Utah Aquaponics

Your #1 Aquaponics Resource

April, 2017

How To Grow Marijuana In An Aquaponic System

By on 04/17/2017

Growing marijuana is rather a contentious subject these days. However, if you’ve consulted with your lawyer/consultants and you know for a fact that it’s absolutely legal in your state or have legal permission, then you may want to know how to grow marijuana in an aquaponic system. If you don’t maybe learning how to print t-shirts will be better. (We are not liable for any illegal use of this information).

Here are some tips that you should keep in mind:

  1. You need a lot of patience. An aquaponics system is a constant juggling act involving fish, bacteria that converts the fish waste into useful nutrients, and plants. So you’ll need time to at least colonize the bacteria, and then more time afterwards to get the balance right.

It takes a while to get that proper balance. This may involve changing the water, adding or removing fish, managing pH, and adding nutrients.

  1. Take note of the high nutrient needs of the marijuana. Building your bacteria biofilter can take at least 6 months, so in the first few months your marijuana may not get the nutrients it needs from the fish waste. This means that during the first few months of your system you’ll need to supplement the nutrients.

Also, during the flowering-budding stage, the cannabis plants can really consume a lot of nutrients. So you will need to account for this. It helps if you already have experience with tomatoes for aquaponics, as they both have similar nutrient needs. They’re very different from the simpler needs of herbs and lettuce (which are best for beginners).  (more…)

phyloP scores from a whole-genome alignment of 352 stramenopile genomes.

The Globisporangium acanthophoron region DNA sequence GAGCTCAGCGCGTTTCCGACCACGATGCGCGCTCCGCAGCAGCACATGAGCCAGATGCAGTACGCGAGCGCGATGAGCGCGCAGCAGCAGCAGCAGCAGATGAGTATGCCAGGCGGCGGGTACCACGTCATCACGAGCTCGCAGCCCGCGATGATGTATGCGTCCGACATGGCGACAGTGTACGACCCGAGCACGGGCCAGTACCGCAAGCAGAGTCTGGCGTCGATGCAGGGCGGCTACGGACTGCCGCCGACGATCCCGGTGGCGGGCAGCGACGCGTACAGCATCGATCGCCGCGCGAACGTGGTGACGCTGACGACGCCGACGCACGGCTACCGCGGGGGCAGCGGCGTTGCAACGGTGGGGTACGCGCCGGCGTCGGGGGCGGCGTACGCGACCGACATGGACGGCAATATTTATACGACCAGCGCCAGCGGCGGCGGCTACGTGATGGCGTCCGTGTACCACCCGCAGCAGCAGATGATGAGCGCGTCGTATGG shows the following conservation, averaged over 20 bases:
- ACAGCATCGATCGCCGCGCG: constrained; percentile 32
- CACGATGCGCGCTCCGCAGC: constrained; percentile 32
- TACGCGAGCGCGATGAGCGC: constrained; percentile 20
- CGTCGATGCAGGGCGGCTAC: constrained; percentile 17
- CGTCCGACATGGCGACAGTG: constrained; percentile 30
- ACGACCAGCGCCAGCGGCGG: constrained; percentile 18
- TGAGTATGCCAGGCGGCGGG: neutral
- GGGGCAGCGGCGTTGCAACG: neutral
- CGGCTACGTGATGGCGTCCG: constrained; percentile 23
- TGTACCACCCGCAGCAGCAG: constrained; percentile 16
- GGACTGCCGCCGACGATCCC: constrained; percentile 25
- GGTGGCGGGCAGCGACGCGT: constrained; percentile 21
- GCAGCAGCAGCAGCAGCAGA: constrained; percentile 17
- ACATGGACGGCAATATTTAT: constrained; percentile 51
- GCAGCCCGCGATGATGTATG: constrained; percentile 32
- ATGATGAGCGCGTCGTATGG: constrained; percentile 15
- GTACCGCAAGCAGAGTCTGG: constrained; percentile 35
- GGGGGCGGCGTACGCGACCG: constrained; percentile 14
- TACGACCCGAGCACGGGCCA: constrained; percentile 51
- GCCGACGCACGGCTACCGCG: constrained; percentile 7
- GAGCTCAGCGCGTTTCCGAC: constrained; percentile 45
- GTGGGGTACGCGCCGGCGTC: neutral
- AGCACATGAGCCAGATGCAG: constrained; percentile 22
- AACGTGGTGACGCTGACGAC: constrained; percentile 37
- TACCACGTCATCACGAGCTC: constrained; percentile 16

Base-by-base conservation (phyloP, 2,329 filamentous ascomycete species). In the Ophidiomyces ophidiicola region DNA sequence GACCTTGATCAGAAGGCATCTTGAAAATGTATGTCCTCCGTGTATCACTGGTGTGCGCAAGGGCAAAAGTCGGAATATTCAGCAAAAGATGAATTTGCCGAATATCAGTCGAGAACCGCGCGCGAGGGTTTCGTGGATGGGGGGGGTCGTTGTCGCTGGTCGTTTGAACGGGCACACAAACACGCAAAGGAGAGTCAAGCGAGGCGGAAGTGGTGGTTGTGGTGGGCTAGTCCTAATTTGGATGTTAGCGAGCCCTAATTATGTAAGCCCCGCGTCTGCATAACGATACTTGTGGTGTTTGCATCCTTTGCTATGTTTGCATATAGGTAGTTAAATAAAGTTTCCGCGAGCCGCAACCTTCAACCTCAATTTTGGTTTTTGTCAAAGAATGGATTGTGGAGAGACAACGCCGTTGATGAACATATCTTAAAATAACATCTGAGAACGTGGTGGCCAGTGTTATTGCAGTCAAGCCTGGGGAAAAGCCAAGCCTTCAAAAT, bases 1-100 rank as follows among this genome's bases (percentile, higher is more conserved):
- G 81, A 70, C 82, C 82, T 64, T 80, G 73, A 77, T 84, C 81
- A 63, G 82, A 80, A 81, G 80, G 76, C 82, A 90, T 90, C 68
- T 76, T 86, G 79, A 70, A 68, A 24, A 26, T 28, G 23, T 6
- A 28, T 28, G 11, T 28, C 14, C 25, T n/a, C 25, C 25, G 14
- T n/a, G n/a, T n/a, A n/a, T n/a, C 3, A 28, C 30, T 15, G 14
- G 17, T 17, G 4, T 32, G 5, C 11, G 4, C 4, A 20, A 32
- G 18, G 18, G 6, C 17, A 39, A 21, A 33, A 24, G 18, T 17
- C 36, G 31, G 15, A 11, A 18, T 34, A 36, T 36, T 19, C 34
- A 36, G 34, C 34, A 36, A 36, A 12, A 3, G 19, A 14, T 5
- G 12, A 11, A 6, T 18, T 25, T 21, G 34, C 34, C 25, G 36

Best Fish Picks For Aquaponics

By on 04/14/2017

When you’re planning an aquaponics system, you will need to put some thought regarding the fish you’ll use for your setup. If you’re looking for foods to grow in an aquaponic system to enjoy for dinner, here are some of your best options:

  • Largemouth Bass. In the wild, they’re a popular gamefish. The smaller ones tend to taste better than bigger ones, and that’s because of their diet. The younger fish generally eat small insects, shrimp, and scud. The older and bigger ones usually go for other small animals, including water birds, snakes, and snails.

Of course, since you can control the diet and the water cleanliness for your largemouth bass, the bigger ones should taste a lot better. Still, just be ready for its stronger taste compared to the tastes of other fish.  (more…)